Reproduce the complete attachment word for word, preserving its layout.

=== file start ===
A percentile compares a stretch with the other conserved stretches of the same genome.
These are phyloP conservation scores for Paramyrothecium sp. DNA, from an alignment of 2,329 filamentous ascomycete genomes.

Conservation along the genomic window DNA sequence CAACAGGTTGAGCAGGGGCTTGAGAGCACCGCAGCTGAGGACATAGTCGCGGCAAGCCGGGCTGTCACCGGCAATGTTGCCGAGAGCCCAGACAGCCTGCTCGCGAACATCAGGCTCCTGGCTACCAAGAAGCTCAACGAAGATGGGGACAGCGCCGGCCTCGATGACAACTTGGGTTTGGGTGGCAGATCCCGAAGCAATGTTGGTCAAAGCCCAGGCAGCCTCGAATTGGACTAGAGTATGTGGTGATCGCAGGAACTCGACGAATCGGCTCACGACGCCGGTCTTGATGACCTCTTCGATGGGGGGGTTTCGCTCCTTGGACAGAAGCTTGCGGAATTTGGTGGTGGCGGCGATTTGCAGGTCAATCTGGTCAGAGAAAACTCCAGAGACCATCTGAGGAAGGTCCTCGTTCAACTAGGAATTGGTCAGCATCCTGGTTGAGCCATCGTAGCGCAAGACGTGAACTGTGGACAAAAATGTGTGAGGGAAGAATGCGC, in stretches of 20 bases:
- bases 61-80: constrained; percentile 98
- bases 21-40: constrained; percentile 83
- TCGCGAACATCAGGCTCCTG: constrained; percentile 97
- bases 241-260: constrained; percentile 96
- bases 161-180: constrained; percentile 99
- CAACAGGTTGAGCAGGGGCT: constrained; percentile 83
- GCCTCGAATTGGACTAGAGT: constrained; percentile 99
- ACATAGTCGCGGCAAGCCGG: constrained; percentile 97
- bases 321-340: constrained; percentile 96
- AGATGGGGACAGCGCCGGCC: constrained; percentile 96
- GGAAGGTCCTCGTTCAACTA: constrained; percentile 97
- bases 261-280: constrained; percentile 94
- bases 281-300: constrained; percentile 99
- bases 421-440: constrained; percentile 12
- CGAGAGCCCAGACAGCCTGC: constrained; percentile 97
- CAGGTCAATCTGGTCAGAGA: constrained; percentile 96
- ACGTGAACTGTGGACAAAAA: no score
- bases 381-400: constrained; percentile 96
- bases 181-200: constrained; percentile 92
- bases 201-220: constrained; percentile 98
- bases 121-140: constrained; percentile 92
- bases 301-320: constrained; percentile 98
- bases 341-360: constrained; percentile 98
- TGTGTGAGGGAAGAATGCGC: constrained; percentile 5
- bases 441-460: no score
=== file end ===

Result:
A percentile compares a stretch with the other conserved stretches of the same genome.
These are phyloP conservation scores for Paramyrothecium sp. DNA, from an alignment of 2,329 filamentous ascomycete genomes.

Conservation along the genomic window DNA sequence CAACAGGTTGAGCAGGGGCTTGAGAGCACCGCAGCTGAGGACATAGTCGCGGCAAGCCGGGCTGTCACCGGCAATGTTGCCGAGAGCCCAGACAGCCTGCTCGCGAACATCAGGCTCCTGGCTACCAAGAAGCTCAACGAAGATGGGGACAGCGCCGGCCTCGATGACAACTTGGGTTTGGGTGGCAGATCCCGAAGCAATGTTGGTCAAAGCCCAGGCAGCCTCGAATTGGACTAGAGTATGTGGTGATCGCAGGAACTCGACGAATCGGCTCACGACGCCGGTCTTGATGACCTCTTCGATGGGGGGGTTTCGCTCCTTGGACAGAAGCTTGCGGAATTTGGTGGTGGCGGCGATTTGCAGGTCAATCTGGTCAGAGAAAACTCCAGAGACCATCTGAGGAAGGTCCTCGTTCAACTAGGAATTGGTCAGCATCCTGGTTGAGCCATCGTAGCGCAAGACGTGAACTGTGGACAAAAATGTGTGAGGGAAGAATGCGC, in stretches of 20 bases:
- bases 61-80: constrained; percentile 98
- bases 21-40: constrained; percentile 83
- TCGCGAACATCAGGCTCCTG: constrained; percentile 97
- bases 241-260: constrained; percentile 96
- bases 161-180: constrained; percentile 99
- CAACAGGTTGAGCAGGGGCT: constrained; percentile 83
- GCCTCGAATTGGACTAGAGT: constrained; percentile 99
- ACATAGTCGCGGCAAGCCGG: constrained; percentile 97
- bases 321-340: constrained; percentile 96
- AGATGGGGACAGCGCCGGCC: constrained; percentile 96
- GGAAGGTCCTCGTTCAACTA: constrained; percentile 97
- bases 261-280: constrained; percentile 94
- bases 281-300: constrained; percentile 99
- bases 421-440: constrained; percentile 12
- CGAGAGCCCAGACAGCCTGC: constrained; percentile 97
- CAGGTCAATCTGGTCAGAGA: constrained; percentile 96
- ACGTGAACTGTGGACAAAAA: no score
- bases 381-400: constrained; percentile 96
- bases 181-200: constrained; percentile 92
- bases 201-220: constrained; percentile 98
- bases 121-140: constrained; percentile 92
- bases 301-320: constrained; percentile 98
- bases 341-360: constrained; percentile 98
- TGTGTGAGGGAAGAATGCGC: constrained; percentile 5
- bases 441-460: no score